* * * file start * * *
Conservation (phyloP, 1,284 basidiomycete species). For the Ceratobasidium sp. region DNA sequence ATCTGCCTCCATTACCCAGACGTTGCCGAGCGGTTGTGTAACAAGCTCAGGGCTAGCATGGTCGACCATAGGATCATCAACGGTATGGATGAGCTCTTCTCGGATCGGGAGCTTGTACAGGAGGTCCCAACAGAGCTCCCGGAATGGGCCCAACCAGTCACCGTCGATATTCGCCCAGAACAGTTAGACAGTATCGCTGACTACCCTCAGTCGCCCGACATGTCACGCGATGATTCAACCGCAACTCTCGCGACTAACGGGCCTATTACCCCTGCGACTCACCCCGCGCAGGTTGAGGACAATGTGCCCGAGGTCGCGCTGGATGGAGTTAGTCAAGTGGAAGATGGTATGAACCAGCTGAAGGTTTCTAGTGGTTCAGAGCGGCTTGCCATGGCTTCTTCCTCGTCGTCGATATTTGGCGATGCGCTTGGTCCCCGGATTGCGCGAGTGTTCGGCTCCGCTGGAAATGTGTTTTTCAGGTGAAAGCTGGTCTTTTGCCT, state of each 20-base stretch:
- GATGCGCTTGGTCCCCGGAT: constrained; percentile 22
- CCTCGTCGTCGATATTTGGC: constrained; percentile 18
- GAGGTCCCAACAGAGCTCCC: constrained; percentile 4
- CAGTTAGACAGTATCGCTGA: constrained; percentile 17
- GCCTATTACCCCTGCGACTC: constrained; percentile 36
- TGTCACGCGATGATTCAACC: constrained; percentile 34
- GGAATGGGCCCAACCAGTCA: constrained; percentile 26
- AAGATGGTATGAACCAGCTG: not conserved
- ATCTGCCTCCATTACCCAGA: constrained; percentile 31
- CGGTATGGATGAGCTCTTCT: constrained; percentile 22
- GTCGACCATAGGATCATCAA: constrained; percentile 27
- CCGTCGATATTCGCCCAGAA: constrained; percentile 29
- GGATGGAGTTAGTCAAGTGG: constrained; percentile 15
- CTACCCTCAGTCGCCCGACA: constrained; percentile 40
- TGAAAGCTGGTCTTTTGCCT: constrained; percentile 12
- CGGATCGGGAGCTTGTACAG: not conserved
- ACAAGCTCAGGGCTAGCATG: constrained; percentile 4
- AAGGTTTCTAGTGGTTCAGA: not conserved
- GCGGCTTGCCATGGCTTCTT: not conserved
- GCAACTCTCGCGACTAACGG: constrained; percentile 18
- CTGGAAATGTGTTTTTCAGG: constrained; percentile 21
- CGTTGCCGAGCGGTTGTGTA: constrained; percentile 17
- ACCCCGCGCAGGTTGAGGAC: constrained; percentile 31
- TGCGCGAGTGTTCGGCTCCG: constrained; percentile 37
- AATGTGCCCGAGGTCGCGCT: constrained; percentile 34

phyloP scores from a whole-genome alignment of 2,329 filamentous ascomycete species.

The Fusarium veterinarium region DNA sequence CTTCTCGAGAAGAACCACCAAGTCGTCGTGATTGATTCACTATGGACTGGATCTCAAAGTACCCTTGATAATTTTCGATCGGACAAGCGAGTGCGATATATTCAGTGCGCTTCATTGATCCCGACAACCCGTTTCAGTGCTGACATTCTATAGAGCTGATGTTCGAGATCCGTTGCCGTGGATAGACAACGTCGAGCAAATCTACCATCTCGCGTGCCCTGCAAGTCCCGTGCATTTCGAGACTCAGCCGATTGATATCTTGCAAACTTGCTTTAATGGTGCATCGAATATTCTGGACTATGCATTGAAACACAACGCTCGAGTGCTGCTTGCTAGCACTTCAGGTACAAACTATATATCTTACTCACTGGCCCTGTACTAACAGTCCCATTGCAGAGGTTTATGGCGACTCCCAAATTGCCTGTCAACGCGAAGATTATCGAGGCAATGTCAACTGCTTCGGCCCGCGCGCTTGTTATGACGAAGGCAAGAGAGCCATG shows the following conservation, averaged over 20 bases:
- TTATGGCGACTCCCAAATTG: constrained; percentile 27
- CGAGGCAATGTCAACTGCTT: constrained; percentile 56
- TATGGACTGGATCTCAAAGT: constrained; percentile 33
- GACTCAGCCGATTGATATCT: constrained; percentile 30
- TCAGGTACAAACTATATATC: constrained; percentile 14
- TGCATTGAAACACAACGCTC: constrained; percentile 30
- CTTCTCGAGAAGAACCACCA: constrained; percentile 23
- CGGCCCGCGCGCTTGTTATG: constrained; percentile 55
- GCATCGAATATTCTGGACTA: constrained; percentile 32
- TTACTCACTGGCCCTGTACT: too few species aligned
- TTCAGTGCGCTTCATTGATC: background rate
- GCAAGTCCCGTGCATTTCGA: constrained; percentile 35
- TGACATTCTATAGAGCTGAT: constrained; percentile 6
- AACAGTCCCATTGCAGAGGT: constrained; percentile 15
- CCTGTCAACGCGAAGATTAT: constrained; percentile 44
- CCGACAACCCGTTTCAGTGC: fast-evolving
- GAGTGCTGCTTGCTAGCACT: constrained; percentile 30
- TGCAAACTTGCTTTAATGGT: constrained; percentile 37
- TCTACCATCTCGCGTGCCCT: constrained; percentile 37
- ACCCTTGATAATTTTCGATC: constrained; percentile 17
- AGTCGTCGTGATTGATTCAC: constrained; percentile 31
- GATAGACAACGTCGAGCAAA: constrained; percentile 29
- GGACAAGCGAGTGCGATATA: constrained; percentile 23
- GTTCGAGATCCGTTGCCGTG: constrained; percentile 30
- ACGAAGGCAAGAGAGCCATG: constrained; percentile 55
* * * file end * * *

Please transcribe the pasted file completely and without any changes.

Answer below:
Conservation (phyloP, 1,284 basidiomycete species). For the Ceratobasidium sp. region DNA sequence ATCTGCCTCCATTACCCAGACGTTGCCGAGCGGTTGTGTAACAAGCTCAGGGCTAGCATGGTCGACCATAGGATCATCAACGGTATGGATGAGCTCTTCTCGGATCGGGAGCTTGTACAGGAGGTCCCAACAGAGCTCCCGGAATGGGCCCAACCAGTCACCGTCGATATTCGCCCAGAACAGTTAGACAGTATCGCTGACTACCCTCAGTCGCCCGACATGTCACGCGATGATTCAACCGCAACTCTCGCGACTAACGGGCCTATTACCCCTGCGACTCACCCCGCGCAGGTTGAGGACAATGTGCCCGAGGTCGCGCTGGATGGAGTTAGTCAAGTGGAAGATGGTATGAACCAGCTGAAGGTTTCTAGTGGTTCAGAGCGGCTTGCCATGGCTTCTTCCTCGTCGTCGATATTTGGCGATGCGCTTGGTCCCCGGATTGCGCGAGTGTTCGGCTCCGCTGGAAATGTGTTTTTCAGGTGAAAGCTGGTCTTTTGCCT, state of each 20-base stretch:
- GATGCGCTTGGTCCCCGGAT: constrained; percentile 22
- CCTCGTCGTCGATATTTGGC: constrained; percentile 18
- GAGGTCCCAACAGAGCTCCC: constrained; percentile 4
- CAGTTAGACAGTATCGCTGA: constrained; percentile 17
- GCCTATTACCCCTGCGACTC: constrained; percentile 36
- TGTCACGCGATGATTCAACC: constrained; percentile 34
- GGAATGGGCCCAACCAGTCA: constrained; percentile 26
- AAGATGGTATGAACCAGCTG: not conserved
- ATCTGCCTCCATTACCCAGA: constrained; percentile 31
- CGGTATGGATGAGCTCTTCT: constrained; percentile 22
- GTCGACCATAGGATCATCAA: constrained; percentile 27
- CCGTCGATATTCGCCCAGAA: constrained; percentile 29
- GGATGGAGTTAGTCAAGTGG: constrained; percentile 15
- CTACCCTCAGTCGCCCGACA: constrained; percentile 40
- TGAAAGCTGGTCTTTTGCCT: constrained; percentile 12
- CGGATCGGGAGCTTGTACAG: not conserved
- ACAAGCTCAGGGCTAGCATG: constrained; percentile 4
- AAGGTTTCTAGTGGTTCAGA: not conserved
- GCGGCTTGCCATGGCTTCTT: not conserved
- GCAACTCTCGCGACTAACGG: constrained; percentile 18
- CTGGAAATGTGTTTTTCAGG: constrained; percentile 21
- CGTTGCCGAGCGGTTGTGTA: constrained; percentile 17
- ACCCCGCGCAGGTTGAGGAC: constrained; percentile 31
- TGCGCGAGTGTTCGGCTCCG: constrained; percentile 37
- AATGTGCCCGAGGTCGCGCT: constrained; percentile 34

phyloP scores from a whole-genome alignment of 2,329 filamentous ascomycete species.

The Fusarium veterinarium region DNA sequence CTTCTCGAGAAGAACCACCAAGTCGTCGTGATTGATTCACTATGGACTGGATCTCAAAGTACCCTTGATAATTTTCGATCGGACAAGCGAGTGCGATATATTCAGTGCGCTTCATTGATCCCGACAACCCGTTTCAGTGCTGACATTCTATAGAGCTGATGTTCGAGATCCGTTGCCGTGGATAGACAACGTCGAGCAAATCTACCATCTCGCGTGCCCTGCAAGTCCCGTGCATTTCGAGACTCAGCCGATTGATATCTTGCAAACTTGCTTTAATGGTGCATCGAATATTCTGGACTATGCATTGAAACACAACGCTCGAGTGCTGCTTGCTAGCACTTCAGGTACAAACTATATATCTTACTCACTGGCCCTGTACTAACAGTCCCATTGCAGAGGTTTATGGCGACTCCCAAATTGCCTGTCAACGCGAAGATTATCGAGGCAATGTCAACTGCTTCGGCCCGCGCGCTTGTTATGACGAAGGCAAGAGAGCCATG shows the following conservation, averaged over 20 bases:
- TTATGGCGACTCCCAAATTG: constrained; percentile 27
- CGAGGCAATGTCAACTGCTT: constrained; percentile 56
- TATGGACTGGATCTCAAAGT: constrained; percentile 33
- GACTCAGCCGATTGATATCT: constrained; percentile 30
- TCAGGTACAAACTATATATC: constrained; percentile 14
- TGCATTGAAACACAACGCTC: constrained; percentile 30
- CTTCTCGAGAAGAACCACCA: constrained; percentile 23
- CGGCCCGCGCGCTTGTTATG: constrained; percentile 55
- GCATCGAATATTCTGGACTA: constrained; percentile 32
- TTACTCACTGGCCCTGTACT: too few species aligned
- TTCAGTGCGCTTCATTGATC: background rate
- GCAAGTCCCGTGCATTTCGA: constrained; percentile 35
- TGACATTCTATAGAGCTGAT: constrained; percentile 6
- AACAGTCCCATTGCAGAGGT: constrained; percentile 15
- CCTGTCAACGCGAAGATTAT: constrained; percentile 44
- CCGACAACCCGTTTCAGTGC: fast-evolving
- GAGTGCTGCTTGCTAGCACT: constrained; percentile 30
- TGCAAACTTGCTTTAATGGT: constrained; percentile 37
- TCTACCATCTCGCGTGCCCT: constrained; percentile 37
- ACCCTTGATAATTTTCGATC: constrained; percentile 17
- AGTCGTCGTGATTGATTCAC: constrained; percentile 31
- GATAGACAACGTCGAGCAAA: constrained; percentile 29
- GGACAAGCGAGTGCGATATA: constrained; percentile 23
- GTTCGAGATCCGTTGCCGTG: constrained; percentile 30
- ACGAAGGCAAGAGAGCCATG: constrained; percentile 55